Ransomware has become a familiar front page news topic thanks to recent high-profile attacks against a major meat producer and an East Coast operator of a critical oil pipeline. Also, consider the attack on a provider of software tools to IT outsourcing shops that let hackers paralyze hundreds of businesses on all five continents.
No doubt the ransomware threat is serious, and now Washington is mobilizing to wipe out a scourge it formerly treated only as a criminal nuisance. But the outcome of this battle will rest less on how we respond to ransomware, per se, and more on how we approach cybersecurity broadly. Unfortunately, as the great comic strip character, Pogo, put it long ago, “We have met the enemy, and he is us.”
Promoting best practices to detect and respond to ransomware is key, but it’s also important that organizations focus on stopping poor security practices to prevent it. And for reasons I’ll soon explain, that’s where we’re still falling short — by a wide margin.
Until recently, ransomware wasn’t viewed as a national concern, largely because the attacks usually weren’t large enough. The Biden administration has a robust appreciation for the risks posed by ransomware and cybersecurity, more generally. But its eagerness to effect change may not be enough to stir the widespread inertia in the private sector.
Security Discipline Missing
A lot of companies, in particular small and medium-sized organizations, still don’t have a chief information security officer (CISO) or even teams dedicated to security. I’ve come across examples where the person sitting at the front desk is also charged with the responsibility to change the Wi-Fi password once a month. That may be an extreme, but it speaks to the truth on the ground where the situation is often quite bad.
Meanwhile, the sudden obsession about ransomware distracts us from recognizing that we’re talking about a style of attack, just one threat among others. Ransomware just so happens to be very visible and so it gets talked about a lot in the news nowadays. Still, let’s avoid assuming that it’s the only security worry.
We need to muster a broader response that focuses on adopting security as a discipline and build the foundation for a solid security program (Prevent, Detect, Respond). That’s going to drive a lot more change. Unfortunately, it’s also a lot harder and tedious to put into practice.
A lot of companies either haven’t adopted that discipline or have made do with shortcuts, folding security into some other function inside IT. That shortsighted approach not only fails to treat cybersecurity seriously, but it also mixes contradicting goals. The person responsible for the corporate network, whose goal is reliability, speed and availability, isn’t necessarily going to understand what a ransomware or phishing attack involves. How to prevent or mitigate a breach may not be evident, especially when preventative measures like patching may get in the way of their stated goals.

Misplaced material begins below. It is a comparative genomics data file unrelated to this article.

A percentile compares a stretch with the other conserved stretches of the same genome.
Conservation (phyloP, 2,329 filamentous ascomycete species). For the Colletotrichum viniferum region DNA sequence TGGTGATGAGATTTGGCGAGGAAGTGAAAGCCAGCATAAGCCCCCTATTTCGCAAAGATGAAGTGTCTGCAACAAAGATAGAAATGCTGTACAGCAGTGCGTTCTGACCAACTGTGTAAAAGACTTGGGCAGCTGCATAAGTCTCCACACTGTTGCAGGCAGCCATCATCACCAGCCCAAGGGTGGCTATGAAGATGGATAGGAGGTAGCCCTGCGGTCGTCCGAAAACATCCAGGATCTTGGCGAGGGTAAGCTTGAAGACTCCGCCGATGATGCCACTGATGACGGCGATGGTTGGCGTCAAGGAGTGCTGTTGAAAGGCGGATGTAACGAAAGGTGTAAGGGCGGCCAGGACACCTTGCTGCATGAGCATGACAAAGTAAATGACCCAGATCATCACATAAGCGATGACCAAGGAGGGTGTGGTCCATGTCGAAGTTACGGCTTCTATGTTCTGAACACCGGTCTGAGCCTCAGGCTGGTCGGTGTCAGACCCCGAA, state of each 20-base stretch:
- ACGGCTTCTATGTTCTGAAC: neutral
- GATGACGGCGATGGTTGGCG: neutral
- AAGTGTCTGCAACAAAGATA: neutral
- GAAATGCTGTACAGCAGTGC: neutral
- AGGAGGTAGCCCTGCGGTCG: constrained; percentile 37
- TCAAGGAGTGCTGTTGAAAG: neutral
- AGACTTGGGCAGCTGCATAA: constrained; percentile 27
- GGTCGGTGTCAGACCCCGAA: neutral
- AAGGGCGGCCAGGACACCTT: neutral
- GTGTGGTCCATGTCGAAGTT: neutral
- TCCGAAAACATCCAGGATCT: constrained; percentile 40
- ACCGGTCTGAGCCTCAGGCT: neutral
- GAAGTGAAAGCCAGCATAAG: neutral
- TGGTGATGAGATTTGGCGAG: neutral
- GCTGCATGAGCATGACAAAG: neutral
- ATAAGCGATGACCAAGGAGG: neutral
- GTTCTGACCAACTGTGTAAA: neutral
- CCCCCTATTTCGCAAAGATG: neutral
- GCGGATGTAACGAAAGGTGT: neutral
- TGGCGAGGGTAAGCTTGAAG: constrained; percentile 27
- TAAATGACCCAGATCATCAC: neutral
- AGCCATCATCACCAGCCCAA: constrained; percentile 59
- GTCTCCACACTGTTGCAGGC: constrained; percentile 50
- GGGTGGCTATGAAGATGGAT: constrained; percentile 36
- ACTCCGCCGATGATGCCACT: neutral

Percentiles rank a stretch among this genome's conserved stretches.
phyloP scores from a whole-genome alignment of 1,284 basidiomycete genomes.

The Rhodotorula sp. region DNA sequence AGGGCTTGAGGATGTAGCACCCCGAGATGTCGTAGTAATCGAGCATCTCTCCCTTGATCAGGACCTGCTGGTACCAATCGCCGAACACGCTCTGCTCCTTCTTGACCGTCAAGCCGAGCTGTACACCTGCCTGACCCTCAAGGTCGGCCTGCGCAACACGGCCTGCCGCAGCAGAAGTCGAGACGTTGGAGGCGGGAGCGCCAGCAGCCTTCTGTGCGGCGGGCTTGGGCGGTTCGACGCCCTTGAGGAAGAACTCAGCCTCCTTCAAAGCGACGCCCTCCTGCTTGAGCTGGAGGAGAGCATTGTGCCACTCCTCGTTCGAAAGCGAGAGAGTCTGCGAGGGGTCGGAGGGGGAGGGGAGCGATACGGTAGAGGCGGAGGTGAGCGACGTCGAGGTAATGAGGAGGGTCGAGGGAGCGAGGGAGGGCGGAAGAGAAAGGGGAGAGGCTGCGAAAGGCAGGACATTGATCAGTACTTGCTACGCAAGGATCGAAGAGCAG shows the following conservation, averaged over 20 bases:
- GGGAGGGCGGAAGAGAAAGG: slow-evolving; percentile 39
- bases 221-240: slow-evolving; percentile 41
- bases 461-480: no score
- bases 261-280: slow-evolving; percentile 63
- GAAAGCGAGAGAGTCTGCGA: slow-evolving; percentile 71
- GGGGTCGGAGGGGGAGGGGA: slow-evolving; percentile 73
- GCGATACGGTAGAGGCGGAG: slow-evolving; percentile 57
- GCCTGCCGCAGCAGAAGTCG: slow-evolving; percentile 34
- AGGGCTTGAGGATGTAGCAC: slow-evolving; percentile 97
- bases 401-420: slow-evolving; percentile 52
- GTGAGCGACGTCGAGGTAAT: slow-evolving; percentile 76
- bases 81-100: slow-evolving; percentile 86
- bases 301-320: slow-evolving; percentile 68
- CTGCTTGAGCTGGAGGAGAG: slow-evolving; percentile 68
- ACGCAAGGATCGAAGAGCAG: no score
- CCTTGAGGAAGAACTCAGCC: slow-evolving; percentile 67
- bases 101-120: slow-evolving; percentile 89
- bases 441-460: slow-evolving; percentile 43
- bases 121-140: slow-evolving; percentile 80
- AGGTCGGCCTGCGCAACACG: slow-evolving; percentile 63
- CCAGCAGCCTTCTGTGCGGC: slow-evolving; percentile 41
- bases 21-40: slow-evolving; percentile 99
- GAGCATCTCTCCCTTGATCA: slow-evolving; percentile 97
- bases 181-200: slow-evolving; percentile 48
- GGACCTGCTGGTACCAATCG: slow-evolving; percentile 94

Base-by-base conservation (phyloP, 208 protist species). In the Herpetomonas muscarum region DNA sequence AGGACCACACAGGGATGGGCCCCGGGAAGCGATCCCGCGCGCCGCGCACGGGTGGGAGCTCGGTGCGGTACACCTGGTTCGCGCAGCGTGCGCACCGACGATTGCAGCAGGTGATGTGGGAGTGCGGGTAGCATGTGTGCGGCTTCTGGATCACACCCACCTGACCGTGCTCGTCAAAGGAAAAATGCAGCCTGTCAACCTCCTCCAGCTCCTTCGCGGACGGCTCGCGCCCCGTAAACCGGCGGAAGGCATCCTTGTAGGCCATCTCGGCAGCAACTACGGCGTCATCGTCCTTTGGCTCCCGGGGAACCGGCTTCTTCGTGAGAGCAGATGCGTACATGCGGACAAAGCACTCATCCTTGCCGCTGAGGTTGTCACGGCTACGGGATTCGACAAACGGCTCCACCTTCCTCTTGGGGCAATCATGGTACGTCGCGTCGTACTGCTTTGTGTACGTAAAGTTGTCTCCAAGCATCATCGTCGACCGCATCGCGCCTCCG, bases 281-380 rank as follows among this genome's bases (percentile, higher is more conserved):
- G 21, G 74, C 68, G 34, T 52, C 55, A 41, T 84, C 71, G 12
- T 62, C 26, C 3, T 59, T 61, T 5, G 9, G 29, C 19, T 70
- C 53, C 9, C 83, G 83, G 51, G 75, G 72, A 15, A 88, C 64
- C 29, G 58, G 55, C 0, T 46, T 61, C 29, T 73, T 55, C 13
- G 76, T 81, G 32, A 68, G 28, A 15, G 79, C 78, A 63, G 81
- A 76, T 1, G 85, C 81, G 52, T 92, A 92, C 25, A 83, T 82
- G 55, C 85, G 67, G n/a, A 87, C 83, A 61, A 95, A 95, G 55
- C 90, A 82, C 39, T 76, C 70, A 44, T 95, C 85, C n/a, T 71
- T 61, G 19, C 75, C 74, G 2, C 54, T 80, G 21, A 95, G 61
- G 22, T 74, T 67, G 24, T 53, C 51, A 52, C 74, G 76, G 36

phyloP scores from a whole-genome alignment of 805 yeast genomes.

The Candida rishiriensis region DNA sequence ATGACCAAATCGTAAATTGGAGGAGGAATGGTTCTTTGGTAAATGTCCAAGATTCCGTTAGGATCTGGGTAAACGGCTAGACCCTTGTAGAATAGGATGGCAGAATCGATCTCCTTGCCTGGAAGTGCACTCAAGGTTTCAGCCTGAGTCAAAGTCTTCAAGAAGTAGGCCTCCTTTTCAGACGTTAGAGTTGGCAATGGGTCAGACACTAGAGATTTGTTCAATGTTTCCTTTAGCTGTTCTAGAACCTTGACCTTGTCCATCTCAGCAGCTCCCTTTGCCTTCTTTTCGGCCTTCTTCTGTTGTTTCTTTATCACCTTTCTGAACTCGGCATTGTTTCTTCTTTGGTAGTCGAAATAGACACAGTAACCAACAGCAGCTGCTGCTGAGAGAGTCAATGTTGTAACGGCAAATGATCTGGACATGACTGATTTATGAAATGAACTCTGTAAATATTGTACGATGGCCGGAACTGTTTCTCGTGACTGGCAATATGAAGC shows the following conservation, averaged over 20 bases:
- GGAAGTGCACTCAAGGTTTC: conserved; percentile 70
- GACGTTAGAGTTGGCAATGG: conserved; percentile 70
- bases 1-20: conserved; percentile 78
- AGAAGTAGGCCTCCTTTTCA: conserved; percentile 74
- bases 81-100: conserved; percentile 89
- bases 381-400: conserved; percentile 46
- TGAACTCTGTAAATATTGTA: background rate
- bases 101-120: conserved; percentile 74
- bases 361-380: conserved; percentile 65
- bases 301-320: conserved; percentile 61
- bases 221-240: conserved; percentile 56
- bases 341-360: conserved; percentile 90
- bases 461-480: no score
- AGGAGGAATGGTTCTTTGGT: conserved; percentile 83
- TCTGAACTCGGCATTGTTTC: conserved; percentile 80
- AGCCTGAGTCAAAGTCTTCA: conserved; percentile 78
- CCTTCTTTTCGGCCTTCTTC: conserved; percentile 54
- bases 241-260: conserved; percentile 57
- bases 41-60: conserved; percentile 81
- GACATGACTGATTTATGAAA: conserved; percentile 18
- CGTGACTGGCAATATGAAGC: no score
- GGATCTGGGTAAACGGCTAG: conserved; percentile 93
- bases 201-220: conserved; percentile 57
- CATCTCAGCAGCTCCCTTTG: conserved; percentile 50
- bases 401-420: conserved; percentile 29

By this point, there can’t be any more debate over the argument that security should be treated as a separate discipline, one that that’s adequately funded and staffed like any other important job inside the organization. Any organization can find itself under attack tomorrow, and you can’t have five guys doing security for a company with thousands of people.
Fixing the Problem
That failure to treat cybersecurity as a discipline leaves companies vulnerable to making otherwise avoidable mistakes. I commonly see organizations using products and services from suppliers where security was given short shrift during the development process. The only way companies can mitigate that risk is by building the capability to thoroughly vet third parties to make sure that the security-worthiness of any products meets their standards.
And that calls for a more sophisticated approach, which goes back to how we treat suppliers and customers within the context of overall cybersecurity.
- Policy is always the foundation of any security program, so refresh yours to make sure it’s sufficiently robust to meet the gathering threats and evolve with new threats and technologies.
- Enhance, or, in some cases, start end user awareness programs from scratch. Focus on cybersecurity and train employees and executives to recognize the phishing ruses that attackers use to infect networks with ransomware and other malware. Ransomware attacks often are related to awareness —and lack thereof — because they always start with somebody clicking on a booby-trapped email link.
- Establish a vulnerability assessment program. Identify your devices to find and fix or mitigate any flaws before attackers can locate them.
- Shine the spotlight on third-party security. Elevate supplier security and make it a regular part of the assessment process. Otherwise, even the best security program is vulnerable to attack. This isn’t hyperbole. Once you grant network access to an outside firm, even for a short-term contract, everything’s on the line. If a consultant accesses your network using an insecure device, you’re in trouble.
Notice that I’m not calling for specific technical fixes like firewall configurations to solve specific, tactical problems. Let’s get over that flavor of the month approach. It’s time to get strategic and start building solid pillars that will support a lasting security foundation.
Otherwise, we’re going to be reading about more of these mega-security nightmares, whether caused by ransomware or something else that comes down the pike.
Chris Jacquet is Vice President and Chief Information Security Officer at Hitachi Vantara.